MARCH 23, 1962
NEW YORK—It is disappointing news that, in spite of the conciliatory attitude on the part of both Great Britain and the United States on their nuclear testing plans, the Soviet Union has not been willing to move toward agreement on any of the proposals. It is quite evident that Mr. Khrushchev wants to go on testing.
Apparently the Soviet Premier does not care whether we resume testing, so long as he has a free hand and no interference. The kindest thing one can say is that he is being pushed by his military advisers and scientists even harder than ours are pushing our President. And with conditions as they are as regards other Communist countries, Mr. Khrushchev is not able to resist the pressure.
He should realize, however, that the President of the U.S. will be forced to resume tests if no agreement is reached. No matter how much President Kennedy would like, as an individual, to stop this ridiculous spiraling he cannot in good conscience ignore his advisers and risk the security of our country.
If both countries resume testing again, the chances are that we will keep very nearly equal in any military value that comes out of such tests. Therefore, someone should ask Mr. Khrushchev where this spiral is to end. At some point, either by intent or by accident, something is bound to happen, and who knows how serious it will be.
Sometimes one wonders if Mr. Khrushchev has time to sit down and really work at the 20-year plan he talks so much about. Some of the things he is doing might make it impossible ever to achieve that 20-year plan!
He probably thinks he can hold out longer than the U.S. because his people can be forced to sacrifice and they are so well disciplined that they will not refuse to comply. And he undoubtedly calculates that in the U.S. our very preponderance of resources is against us, because it gives our people so much ease of life that they will resent any change in the way in which they like to live. He fails to understand that our greater resources are a great strength and our people, when once aroused, are capable of a great amount of sacrifice.
Since Mr. Khrushchev seems never to want to be entirely uncooperative, I notice that he is accepting the bid for cooperation in space. Most of us will wait anxiously to see how much cooperation actually takes place.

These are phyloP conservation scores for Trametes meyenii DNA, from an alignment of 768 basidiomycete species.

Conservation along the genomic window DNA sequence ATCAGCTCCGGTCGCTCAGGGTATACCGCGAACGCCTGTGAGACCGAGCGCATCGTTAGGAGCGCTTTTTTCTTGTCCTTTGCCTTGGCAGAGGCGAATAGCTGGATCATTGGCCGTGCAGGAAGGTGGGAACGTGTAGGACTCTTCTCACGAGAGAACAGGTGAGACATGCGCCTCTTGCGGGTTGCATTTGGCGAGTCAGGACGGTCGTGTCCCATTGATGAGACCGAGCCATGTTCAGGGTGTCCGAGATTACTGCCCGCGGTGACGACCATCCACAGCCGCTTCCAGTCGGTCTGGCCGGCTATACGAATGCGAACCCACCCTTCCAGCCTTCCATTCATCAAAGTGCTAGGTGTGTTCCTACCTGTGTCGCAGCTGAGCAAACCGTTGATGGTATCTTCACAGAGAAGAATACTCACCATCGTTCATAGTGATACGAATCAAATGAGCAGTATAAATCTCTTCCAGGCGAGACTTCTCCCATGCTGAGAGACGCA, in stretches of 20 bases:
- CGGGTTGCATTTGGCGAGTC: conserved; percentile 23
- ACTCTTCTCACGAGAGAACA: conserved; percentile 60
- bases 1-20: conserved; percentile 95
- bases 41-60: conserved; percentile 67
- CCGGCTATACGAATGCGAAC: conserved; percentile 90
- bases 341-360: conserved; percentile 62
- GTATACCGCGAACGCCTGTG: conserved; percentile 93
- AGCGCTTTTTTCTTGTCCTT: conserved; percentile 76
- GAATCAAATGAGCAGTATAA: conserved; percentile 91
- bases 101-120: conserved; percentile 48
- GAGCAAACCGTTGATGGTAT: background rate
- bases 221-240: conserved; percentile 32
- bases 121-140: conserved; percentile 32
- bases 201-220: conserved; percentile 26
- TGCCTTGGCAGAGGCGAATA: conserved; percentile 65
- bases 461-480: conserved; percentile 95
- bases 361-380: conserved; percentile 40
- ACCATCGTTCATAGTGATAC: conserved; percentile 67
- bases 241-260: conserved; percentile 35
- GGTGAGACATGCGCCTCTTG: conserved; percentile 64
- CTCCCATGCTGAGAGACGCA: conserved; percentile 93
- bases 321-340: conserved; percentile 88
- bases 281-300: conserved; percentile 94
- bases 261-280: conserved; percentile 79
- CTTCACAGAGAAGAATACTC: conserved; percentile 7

I want to register here my shock and disappointment in the speech made by Senator Henry Jackson of Washington on the importance of the United Nations to the U.S.
It was a shortsighted speech. Our closest contacts with the nations of the world are in the U.N. and when our Senators speak they should realize that every word they say is now heard by the delegates who are now permanently in the U.S. from so many countries of the world.
The Senator would have found a cynicism about the U.S., if he had heard some of the delegates talk after reading his speech, and I am sure it would have astonished him. Many of them felt, even if they did not say it, that our attitude had destroyed the League of Nations, which one of our Presidents had practically given his life to bring about. Now we are trying to do the same with the U.N.
It may be true—though I doubt it—that temporarily we might gain by giving less support to the U.N. But in the long run we would lose because this is the only machinery we have through which to try to mobilize the good that is in the world to keep the world as peaceful as human beings are now capable of doing.
Differences between nations are not going to disappear. The essential thing is to try to improve the machinery through which we deal with them. The stronger that machinery is, and it cannot be strong without the full backing of the U.S., the more chance we have of developing a system of world law and an increasingly strong atmosphere in the U.N. against the use of force in the world.
I realize that some of our representatives, and probably Senator Jackson, think that the use of force is still possible in the world today. But those who believe it have been refusing to recognize the actual conditions under which we live.
We can destroy our world, and unless we develop and strengthen machinery to prevent this there is every probability that by mistake, or by intention, this is what this generation will do.
(Copyright, 1962, by United Feature Syndicate, Inc.)
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- [ index ] New York (N.Y., United States)
About this document
My Day by Eleanor Roosevelt, March 23, 1962
Digital edition created by The Eleanor Roosevelt Papers Project The George Washington University 312 Academic Building 2100 Foxhall Road, NW Washington, DC 20007
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